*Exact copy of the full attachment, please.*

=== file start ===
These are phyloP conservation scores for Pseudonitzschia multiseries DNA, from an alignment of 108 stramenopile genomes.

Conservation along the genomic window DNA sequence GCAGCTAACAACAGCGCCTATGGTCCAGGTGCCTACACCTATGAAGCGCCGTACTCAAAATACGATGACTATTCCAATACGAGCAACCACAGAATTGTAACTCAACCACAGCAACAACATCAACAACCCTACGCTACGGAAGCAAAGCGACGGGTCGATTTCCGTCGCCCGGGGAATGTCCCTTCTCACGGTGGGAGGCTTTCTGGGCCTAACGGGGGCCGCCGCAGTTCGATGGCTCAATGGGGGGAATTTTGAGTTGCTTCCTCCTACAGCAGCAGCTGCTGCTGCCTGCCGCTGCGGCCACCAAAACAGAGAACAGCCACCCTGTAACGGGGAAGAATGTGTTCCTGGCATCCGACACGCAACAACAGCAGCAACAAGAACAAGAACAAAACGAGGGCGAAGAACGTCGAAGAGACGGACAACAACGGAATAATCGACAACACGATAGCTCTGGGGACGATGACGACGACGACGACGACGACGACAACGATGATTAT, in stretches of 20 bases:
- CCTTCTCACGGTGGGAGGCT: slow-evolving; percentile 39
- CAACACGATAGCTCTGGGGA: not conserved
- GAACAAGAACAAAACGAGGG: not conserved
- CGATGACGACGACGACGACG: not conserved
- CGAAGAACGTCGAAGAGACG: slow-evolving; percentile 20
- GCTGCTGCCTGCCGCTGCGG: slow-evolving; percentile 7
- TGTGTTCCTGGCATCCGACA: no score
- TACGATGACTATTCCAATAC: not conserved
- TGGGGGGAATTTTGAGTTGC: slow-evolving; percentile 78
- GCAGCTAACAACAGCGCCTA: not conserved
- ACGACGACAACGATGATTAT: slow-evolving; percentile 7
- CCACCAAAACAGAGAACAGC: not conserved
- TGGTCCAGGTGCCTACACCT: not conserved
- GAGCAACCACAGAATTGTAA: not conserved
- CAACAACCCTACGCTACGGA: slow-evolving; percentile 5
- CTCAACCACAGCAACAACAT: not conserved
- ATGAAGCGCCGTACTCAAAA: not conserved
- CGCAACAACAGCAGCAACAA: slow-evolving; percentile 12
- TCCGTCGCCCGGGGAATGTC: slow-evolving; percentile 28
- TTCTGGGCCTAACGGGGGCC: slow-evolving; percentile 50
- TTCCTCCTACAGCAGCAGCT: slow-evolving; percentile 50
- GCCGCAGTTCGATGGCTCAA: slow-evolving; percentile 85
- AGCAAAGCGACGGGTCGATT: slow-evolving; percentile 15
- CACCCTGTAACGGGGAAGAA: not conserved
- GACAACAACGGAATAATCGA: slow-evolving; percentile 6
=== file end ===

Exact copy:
These are phyloP conservation scores for Pseudonitzschia multiseries DNA, from an alignment of 108 stramenopile genomes.

Conservation along the genomic window DNA sequence GCAGCTAACAACAGCGCCTATGGTCCAGGTGCCTACACCTATGAAGCGCCGTACTCAAAATACGATGACTATTCCAATACGAGCAACCACAGAATTGTAACTCAACCACAGCAACAACATCAACAACCCTACGCTACGGAAGCAAAGCGACGGGTCGATTTCCGTCGCCCGGGGAATGTCCCTTCTCACGGTGGGAGGCTTTCTGGGCCTAACGGGGGCCGCCGCAGTTCGATGGCTCAATGGGGGGAATTTTGAGTTGCTTCCTCCTACAGCAGCAGCTGCTGCTGCCTGCCGCTGCGGCCACCAAAACAGAGAACAGCCACCCTGTAACGGGGAAGAATGTGTTCCTGGCATCCGACACGCAACAACAGCAGCAACAAGAACAAGAACAAAACGAGGGCGAAGAACGTCGAAGAGACGGACAACAACGGAATAATCGACAACACGATAGCTCTGGGGACGATGACGACGACGACGACGACGACGACAACGATGATTAT, in stretches of 20 bases:
- CCTTCTCACGGTGGGAGGCT: slow-evolving; percentile 39
- CAACACGATAGCTCTGGGGA: not conserved
- GAACAAGAACAAAACGAGGG: not conserved
- CGATGACGACGACGACGACG: not conserved
- CGAAGAACGTCGAAGAGACG: slow-evolving; percentile 20
- GCTGCTGCCTGCCGCTGCGG: slow-evolving; percentile 7
- TGTGTTCCTGGCATCCGACA: no score
- TACGATGACTATTCCAATAC: not conserved
- TGGGGGGAATTTTGAGTTGC: slow-evolving; percentile 78
- GCAGCTAACAACAGCGCCTA: not conserved
- ACGACGACAACGATGATTAT: slow-evolving; percentile 7
- CCACCAAAACAGAGAACAGC: not conserved
- TGGTCCAGGTGCCTACACCT: not conserved
- GAGCAACCACAGAATTGTAA: not conserved
- CAACAACCCTACGCTACGGA: slow-evolving; percentile 5
- CTCAACCACAGCAACAACAT: not conserved
- ATGAAGCGCCGTACTCAAAA: not conserved
- CGCAACAACAGCAGCAACAA: slow-evolving; percentile 12
- TCCGTCGCCCGGGGAATGTC: slow-evolving; percentile 28
- TTCTGGGCCTAACGGGGGCC: slow-evolving; percentile 50
- TTCCTCCTACAGCAGCAGCT: slow-evolving; percentile 50
- GCCGCAGTTCGATGGCTCAA: slow-evolving; percentile 85
- AGCAAAGCGACGGGTCGATT: slow-evolving; percentile 15
- CACCCTGTAACGGGGAAGAA: not conserved
- GACAACAACGGAATAATCGA: slow-evolving; percentile 6